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Germany

Germany in Brief

German economics minister says EU deficit rules are flexible in case of war in Iraq, German Embassy staff in Israel can leave the country and Germany examines a U.S. extradition request for an al-Qaeda suspect.

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Wolfgang Clement, German Minister for Economy and Labor

Germany Says EU Deficit Rules Flexible

The European Union's limits on public deficits can be loosened in exceptional circumstances, such as a war in Iraq, German Economy and Labor Minister Wolfgang Clement said on Friday. Under the stability pact governing the euro, the 12 euro-zone members are not allowed to run up public deficits in excess of 3 percent of gross domestic product. Germany is having trouble bringing down its public deficit, which breached the limit last year and could do so again this year.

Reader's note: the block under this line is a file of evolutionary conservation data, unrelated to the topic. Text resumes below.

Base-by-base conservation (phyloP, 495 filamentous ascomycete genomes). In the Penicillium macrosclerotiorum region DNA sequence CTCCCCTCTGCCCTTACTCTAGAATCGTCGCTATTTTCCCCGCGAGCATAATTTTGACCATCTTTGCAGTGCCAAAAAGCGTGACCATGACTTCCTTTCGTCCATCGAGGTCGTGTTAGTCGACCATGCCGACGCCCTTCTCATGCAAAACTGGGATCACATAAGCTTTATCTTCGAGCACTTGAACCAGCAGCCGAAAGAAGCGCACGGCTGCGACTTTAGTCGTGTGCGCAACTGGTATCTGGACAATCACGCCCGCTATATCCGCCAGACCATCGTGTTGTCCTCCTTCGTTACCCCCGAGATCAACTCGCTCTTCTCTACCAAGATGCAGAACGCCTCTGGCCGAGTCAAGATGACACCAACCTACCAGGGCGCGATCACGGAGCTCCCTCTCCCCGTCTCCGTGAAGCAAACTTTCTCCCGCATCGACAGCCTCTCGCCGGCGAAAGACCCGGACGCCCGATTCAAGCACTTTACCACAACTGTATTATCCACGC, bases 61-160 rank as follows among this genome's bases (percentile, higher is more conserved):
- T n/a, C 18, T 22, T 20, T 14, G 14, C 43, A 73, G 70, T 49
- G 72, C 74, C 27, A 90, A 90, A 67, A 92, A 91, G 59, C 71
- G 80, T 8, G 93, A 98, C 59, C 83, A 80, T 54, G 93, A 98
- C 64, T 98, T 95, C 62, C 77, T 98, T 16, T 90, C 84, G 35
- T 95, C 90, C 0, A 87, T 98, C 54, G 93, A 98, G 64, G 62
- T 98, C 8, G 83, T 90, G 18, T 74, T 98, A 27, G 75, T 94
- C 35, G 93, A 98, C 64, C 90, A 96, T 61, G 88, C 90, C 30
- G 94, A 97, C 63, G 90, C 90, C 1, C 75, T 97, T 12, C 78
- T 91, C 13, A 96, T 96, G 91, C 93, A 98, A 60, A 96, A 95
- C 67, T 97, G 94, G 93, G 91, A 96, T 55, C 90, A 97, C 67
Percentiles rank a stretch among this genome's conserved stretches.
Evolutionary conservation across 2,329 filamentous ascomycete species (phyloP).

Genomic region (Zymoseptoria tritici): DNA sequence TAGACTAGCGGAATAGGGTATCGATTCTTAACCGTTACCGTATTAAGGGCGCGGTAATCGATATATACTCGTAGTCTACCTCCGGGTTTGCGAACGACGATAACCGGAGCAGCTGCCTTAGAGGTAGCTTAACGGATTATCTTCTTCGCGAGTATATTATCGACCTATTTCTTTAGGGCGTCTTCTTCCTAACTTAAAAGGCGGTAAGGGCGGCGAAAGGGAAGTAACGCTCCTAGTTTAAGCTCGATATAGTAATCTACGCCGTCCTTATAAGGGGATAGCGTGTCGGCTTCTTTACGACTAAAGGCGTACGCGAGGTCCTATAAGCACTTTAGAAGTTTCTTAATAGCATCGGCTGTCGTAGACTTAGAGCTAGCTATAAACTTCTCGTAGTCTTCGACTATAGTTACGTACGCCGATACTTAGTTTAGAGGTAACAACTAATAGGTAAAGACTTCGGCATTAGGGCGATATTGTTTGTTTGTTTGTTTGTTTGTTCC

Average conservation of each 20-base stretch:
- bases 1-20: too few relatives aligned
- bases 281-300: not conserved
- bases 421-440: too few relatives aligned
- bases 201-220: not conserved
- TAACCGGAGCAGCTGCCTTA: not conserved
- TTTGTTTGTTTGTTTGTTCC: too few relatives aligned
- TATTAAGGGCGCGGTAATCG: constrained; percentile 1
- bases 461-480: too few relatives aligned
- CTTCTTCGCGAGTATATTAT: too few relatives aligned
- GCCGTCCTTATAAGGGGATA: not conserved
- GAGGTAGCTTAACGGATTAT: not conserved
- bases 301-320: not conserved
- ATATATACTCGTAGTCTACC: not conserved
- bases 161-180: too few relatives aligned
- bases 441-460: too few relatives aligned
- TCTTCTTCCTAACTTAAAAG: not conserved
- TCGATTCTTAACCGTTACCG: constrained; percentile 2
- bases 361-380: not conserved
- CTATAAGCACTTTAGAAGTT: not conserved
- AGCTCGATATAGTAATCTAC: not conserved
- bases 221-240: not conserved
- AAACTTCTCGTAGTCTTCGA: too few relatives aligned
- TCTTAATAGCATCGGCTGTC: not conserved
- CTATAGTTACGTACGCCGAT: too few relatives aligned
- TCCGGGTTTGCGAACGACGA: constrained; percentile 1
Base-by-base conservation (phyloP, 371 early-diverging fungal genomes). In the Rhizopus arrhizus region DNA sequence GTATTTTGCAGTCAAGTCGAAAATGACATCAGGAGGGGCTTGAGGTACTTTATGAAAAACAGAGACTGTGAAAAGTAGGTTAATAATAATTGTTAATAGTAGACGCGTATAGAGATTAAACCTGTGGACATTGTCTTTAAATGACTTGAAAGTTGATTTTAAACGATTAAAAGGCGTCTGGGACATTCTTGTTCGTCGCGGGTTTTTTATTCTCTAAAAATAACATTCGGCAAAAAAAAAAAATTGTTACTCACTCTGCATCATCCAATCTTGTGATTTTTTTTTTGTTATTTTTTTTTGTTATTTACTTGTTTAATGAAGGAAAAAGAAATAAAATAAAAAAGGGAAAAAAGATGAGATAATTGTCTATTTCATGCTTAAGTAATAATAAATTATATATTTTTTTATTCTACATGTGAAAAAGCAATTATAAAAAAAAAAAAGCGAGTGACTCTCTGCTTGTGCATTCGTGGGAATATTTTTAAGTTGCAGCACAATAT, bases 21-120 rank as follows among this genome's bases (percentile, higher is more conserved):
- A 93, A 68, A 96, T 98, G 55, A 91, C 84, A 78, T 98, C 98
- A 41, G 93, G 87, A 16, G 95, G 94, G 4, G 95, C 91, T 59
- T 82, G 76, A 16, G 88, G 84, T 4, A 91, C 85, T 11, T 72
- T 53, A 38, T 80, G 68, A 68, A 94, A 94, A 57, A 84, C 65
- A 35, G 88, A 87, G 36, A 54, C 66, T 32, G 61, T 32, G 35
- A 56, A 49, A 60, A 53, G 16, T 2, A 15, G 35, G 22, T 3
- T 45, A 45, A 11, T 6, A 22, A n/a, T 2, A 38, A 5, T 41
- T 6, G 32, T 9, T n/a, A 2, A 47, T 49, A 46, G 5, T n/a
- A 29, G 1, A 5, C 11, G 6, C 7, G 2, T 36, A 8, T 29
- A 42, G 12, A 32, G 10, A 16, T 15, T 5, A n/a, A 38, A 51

German Embassy Staff Can Leave Israel

The German Embassy in Israel has authorized the families of its staff to leave the country if they wish, amid increasing tension over a possible war on Iraq, the Foreign Ministry said Friday. The German government will cover all travel expenses.

Extradition Request For Terror Suspect Studied

A German court is examining a U.S. request for the extradition of a Yemeni who was arrested in Germany last month on suspicion of being a senior member of the al Qaeda terror organization. Mohammad Ali Hassan Sheikh al-Moayad and his assistant Yahya Zayed were arrested at Frankfurt airport on Jan. 10. According to German media reports, Moayad was an alleged finance chief for al Qaeda leader Osama bin Laden. Al Qaeda is blamed for the Sept. 11, 2001, attacks in Washington and New York. Germany is regarded as having been a rear base for the suicide hijackers, three of whom lived in the northern city of Hamburg.

Compiled from wire reports